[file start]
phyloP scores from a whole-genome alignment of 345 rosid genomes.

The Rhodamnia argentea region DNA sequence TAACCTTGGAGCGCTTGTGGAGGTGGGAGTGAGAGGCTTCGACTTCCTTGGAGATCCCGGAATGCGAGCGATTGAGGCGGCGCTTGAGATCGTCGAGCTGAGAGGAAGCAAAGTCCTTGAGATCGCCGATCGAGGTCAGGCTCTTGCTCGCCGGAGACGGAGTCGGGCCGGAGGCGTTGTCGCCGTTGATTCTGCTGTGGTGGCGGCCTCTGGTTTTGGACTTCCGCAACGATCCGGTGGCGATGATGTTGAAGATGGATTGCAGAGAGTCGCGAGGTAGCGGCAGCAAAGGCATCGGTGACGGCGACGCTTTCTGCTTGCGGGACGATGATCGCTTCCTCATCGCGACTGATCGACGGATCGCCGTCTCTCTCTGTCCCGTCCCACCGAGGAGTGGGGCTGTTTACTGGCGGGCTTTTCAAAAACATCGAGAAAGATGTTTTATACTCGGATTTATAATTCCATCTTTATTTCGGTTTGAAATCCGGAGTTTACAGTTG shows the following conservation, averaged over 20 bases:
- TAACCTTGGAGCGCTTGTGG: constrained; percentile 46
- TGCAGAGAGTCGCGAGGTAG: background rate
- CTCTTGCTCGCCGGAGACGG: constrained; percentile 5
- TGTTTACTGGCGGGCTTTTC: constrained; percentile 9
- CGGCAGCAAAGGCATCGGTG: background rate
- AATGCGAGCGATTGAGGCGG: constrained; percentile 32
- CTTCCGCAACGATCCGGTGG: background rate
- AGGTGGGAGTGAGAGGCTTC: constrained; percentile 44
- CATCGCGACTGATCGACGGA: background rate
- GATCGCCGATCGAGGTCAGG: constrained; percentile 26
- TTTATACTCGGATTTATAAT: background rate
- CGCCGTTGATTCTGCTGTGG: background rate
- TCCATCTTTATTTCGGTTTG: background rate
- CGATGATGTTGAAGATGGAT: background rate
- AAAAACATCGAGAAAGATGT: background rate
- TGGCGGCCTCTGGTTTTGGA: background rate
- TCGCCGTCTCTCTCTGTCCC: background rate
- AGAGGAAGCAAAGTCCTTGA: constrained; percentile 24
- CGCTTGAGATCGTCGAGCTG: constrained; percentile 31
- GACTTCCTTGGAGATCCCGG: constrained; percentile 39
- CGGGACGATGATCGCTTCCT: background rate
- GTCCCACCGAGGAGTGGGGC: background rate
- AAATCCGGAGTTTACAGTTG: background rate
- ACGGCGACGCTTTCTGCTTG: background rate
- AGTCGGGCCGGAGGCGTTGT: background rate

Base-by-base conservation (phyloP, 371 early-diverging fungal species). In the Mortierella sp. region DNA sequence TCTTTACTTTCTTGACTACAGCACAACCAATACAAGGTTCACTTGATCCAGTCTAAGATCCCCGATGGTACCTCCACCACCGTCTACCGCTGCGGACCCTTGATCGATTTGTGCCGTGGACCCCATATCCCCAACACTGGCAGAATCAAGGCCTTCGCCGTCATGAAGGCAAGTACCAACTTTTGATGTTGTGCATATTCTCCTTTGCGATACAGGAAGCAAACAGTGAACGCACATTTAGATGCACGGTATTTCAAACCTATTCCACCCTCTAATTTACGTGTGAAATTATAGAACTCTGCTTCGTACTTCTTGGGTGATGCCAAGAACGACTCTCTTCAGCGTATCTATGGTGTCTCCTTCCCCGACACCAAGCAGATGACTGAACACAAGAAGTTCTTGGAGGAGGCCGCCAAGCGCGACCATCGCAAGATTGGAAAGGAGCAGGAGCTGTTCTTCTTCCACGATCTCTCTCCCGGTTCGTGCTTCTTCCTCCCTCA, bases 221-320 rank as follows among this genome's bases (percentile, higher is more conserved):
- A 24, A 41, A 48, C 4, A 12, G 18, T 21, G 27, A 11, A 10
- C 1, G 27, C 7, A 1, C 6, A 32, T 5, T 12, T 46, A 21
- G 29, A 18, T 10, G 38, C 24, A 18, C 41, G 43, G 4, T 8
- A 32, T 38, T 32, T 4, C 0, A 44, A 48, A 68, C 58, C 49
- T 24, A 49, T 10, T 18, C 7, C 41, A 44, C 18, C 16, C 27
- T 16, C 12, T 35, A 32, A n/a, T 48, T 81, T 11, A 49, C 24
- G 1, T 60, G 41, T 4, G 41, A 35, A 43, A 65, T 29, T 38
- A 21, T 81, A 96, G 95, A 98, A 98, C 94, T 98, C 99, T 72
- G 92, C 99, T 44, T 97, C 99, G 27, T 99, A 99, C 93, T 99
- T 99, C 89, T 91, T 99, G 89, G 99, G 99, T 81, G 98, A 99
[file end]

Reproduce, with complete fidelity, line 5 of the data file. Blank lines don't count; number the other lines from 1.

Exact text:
- CTCTTGCTCGCCGGAGACGG: constrained; percentile 5